Posted by Michael Kan 28 October 2013
LG unveils 'self-healing' curved-screen smartphone
LG is flexing its muscle in smartphone technology with a new handset that boasts a curved touchscreen, along with a special "self healing" technology that the company claims can prevent scratches on the phone's casing.
The South Korean electronics vendor unveiled the new phone on Monday, calling it the LG G Flex. Digital renderings of the handset were leaked earlier this month. But in its Monday announcement the company offered further details on the phone, showing that it contains a few new technologies, along with its curved display.
The G Flex is the second phone to feature a curved display, the first coming from Samsung Electronics with its Galaxy Round handset. The top and bottom of the G Flex's 6-inch screen are curved towards the user, while on the Samsung phone it is the sides that are curved towards the viewer.
This makes LG's handset closer to the curve of a traditional fixed-line phone handset, a design choice LG said is optimized for the contours of a face. Users can more comfortably hold the phone to their mouth and ear, improving its voice and sound quality, according to LG.
The company also touted the design by stating that the phone offers an easier grip, and holds better in a person's back pocket. In addition, LG said the curved screen gives an "IMAX-like" experience when viewing videos, allowing for a greater field of view.
To create the curved display, LG built the OLED display panel on a flexible plastic substrate rather than glass. It also developed what it said is the world's first curved battery, with a capacity of 3,500 mAh.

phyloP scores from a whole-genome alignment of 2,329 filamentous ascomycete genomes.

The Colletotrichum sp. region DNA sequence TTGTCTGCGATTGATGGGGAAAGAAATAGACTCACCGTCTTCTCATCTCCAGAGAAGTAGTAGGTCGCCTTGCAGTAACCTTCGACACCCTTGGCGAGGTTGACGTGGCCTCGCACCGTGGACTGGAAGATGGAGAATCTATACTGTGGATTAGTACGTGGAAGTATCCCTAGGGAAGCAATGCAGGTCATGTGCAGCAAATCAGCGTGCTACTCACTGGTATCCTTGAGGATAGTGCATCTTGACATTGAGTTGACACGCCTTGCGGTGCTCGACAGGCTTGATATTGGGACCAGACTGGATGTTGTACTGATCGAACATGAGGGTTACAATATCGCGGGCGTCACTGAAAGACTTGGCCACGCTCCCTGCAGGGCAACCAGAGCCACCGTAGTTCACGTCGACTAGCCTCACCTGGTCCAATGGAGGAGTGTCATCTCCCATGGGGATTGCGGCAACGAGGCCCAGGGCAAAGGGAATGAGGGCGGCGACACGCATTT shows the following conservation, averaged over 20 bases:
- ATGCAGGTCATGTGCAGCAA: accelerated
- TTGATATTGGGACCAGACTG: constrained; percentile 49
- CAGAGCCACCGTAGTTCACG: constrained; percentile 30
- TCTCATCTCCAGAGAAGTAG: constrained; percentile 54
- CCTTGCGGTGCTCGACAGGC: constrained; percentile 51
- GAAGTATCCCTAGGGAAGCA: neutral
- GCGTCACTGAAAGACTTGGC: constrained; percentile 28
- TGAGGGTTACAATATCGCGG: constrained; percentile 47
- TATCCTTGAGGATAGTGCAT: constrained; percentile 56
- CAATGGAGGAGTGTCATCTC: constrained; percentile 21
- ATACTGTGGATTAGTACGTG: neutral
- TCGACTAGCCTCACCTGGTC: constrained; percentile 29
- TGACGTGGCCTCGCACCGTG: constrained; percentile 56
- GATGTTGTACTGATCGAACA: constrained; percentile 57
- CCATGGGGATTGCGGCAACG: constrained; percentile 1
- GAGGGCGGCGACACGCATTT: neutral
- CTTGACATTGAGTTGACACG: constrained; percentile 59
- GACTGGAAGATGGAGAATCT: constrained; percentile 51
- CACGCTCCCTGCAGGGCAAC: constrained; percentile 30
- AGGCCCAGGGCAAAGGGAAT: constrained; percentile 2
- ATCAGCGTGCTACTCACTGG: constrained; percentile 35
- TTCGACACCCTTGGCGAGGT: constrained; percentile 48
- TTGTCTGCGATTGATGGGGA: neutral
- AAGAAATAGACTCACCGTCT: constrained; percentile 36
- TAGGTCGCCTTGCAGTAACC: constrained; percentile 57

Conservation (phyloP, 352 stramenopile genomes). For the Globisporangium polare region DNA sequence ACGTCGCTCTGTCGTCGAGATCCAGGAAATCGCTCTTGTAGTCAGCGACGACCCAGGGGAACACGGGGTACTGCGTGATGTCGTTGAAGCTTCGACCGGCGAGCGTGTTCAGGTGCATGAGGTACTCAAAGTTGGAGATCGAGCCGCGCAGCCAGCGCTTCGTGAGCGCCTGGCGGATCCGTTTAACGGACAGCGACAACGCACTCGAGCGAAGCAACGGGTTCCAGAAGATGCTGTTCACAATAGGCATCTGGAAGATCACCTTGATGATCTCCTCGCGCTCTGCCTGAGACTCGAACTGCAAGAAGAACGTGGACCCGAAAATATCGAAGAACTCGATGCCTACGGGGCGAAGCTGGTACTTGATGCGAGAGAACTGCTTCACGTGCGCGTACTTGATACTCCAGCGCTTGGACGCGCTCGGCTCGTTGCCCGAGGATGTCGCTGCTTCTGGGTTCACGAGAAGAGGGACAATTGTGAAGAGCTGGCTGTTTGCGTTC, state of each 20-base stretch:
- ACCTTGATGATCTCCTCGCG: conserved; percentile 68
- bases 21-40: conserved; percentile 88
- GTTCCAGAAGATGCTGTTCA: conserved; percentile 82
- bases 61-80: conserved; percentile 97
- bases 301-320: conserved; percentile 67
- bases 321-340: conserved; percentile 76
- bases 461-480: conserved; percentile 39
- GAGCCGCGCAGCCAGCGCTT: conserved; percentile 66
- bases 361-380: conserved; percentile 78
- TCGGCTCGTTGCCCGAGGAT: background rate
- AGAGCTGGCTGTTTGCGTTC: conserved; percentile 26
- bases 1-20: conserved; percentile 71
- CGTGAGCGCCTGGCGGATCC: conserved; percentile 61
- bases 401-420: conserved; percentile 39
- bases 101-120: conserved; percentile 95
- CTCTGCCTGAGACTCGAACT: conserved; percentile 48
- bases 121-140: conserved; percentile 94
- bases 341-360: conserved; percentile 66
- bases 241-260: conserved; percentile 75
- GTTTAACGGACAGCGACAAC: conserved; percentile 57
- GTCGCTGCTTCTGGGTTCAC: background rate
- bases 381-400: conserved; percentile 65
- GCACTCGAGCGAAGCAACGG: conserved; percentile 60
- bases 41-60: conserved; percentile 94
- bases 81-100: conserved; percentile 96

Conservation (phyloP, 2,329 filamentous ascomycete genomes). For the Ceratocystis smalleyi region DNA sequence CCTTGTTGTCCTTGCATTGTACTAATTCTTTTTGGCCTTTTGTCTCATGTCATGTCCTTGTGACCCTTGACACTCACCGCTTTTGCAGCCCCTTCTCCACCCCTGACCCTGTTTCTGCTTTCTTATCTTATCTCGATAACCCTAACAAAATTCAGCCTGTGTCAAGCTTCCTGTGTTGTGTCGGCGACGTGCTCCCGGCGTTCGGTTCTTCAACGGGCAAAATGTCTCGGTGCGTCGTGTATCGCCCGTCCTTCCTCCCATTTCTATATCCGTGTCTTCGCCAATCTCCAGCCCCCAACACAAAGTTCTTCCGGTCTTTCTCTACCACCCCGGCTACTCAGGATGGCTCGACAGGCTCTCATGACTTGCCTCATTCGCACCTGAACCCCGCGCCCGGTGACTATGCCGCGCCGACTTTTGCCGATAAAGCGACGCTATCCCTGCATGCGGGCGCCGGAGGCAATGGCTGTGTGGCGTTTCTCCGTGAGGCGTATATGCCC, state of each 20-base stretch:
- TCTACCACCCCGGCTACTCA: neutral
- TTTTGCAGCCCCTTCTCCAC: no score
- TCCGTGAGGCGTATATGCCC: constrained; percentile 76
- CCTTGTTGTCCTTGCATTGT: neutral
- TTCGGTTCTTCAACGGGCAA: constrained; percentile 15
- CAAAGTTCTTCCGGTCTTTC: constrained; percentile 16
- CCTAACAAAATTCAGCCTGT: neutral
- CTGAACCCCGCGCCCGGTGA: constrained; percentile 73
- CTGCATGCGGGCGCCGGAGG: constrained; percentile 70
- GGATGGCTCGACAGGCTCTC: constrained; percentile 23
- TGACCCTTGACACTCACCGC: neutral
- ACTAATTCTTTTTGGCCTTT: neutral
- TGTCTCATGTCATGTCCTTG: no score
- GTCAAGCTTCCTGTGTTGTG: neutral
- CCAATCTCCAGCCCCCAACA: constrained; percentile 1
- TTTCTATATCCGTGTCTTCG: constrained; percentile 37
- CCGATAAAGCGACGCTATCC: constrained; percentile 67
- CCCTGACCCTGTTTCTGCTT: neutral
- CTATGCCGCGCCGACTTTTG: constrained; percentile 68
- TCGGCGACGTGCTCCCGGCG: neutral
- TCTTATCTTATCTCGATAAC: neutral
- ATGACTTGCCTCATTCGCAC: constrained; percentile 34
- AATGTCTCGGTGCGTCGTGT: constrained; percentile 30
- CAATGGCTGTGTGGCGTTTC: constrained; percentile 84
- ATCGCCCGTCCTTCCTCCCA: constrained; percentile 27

LG said the damage-resistant coating on the back cover can self-heal.
The G Flex will be available in South Korea starting in November, but LG said additional markets will be announced later. No price was given.
Both Samsung and LG are major suppliers of display technologies, and also rivals in the handset market. Curved displays are seen as an upcoming trend in smartphone technologies, but some analysts remain doubtful that the phones can offer benefits over competing flat screen devices.
The fact that both Samsung and LG are initially releasing these curved-screen phones only in Korea shows that the devices are still in the concept stage, said TZ Wong, an analyst with research firm IDC.
"They are not really mass market devices, and the use cases are still not clear," he said. "How many consumers do you know tell you about the ergonomics of a phone? I think it's often more about battery life and screen size."
Protecting a phone from scratches, however, could be a real concern among consumers, he added. "If the self-healing technology really works as advertised, then I think this should be the phone's selling point, rather than the curved display," Wong said.
The G Flex has a 6-inch screen with a resolution of 1280 by 720 pixels, a 2.26 GHz quad-core processor from Qualcomm, and 2GB of RAM. There is a rear-facing 13 megapixel camera and a front-facing 2.1 megapixel one.
The phone weighs 177 grams, and has 32GB of on board storage. The phone runs Android 4.2.2 and can connect to LTE networks.
As with its other recent handset, the G2, LG has moved the G Flex's power and volume buttons from the phone's sides to the rear, under the camera lens.